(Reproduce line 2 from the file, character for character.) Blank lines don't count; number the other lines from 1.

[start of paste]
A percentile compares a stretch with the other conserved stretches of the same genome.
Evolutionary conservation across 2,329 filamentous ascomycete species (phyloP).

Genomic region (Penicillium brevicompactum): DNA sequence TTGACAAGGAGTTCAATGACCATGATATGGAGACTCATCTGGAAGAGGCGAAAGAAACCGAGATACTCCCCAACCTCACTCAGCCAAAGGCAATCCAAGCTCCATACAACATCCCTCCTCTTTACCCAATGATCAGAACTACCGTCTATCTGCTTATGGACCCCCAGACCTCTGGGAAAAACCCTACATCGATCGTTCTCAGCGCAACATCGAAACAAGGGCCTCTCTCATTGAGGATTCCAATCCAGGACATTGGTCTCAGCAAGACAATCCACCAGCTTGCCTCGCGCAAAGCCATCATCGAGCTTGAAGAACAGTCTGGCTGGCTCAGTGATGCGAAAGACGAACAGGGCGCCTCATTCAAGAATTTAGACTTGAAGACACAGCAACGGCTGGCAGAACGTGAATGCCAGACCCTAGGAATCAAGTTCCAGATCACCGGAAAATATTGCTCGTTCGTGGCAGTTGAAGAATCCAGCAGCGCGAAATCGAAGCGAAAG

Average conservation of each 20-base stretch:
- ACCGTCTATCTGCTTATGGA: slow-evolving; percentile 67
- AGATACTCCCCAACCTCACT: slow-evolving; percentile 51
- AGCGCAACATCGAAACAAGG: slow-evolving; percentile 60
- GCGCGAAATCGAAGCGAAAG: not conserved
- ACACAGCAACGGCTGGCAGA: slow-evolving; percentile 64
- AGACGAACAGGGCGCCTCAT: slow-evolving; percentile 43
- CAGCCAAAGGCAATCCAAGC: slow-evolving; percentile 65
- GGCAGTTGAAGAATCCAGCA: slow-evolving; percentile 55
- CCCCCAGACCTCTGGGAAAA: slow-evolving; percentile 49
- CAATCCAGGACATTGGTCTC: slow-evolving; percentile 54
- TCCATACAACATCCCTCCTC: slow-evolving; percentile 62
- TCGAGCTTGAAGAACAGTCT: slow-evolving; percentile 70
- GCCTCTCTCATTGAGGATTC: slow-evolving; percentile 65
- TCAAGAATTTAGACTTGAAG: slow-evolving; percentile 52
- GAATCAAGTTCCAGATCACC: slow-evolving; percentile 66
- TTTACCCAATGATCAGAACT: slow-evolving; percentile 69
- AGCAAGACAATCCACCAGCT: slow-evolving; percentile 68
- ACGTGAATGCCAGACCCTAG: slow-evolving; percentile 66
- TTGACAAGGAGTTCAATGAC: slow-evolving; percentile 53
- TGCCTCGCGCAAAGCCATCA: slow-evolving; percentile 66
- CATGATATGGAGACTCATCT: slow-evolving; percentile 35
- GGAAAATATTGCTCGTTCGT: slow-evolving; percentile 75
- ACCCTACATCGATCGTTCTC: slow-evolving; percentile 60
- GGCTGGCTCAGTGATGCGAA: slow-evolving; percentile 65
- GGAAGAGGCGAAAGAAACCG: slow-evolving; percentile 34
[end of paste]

Evolutionary conservation across 2,329 filamentous ascomycete species (phyloP).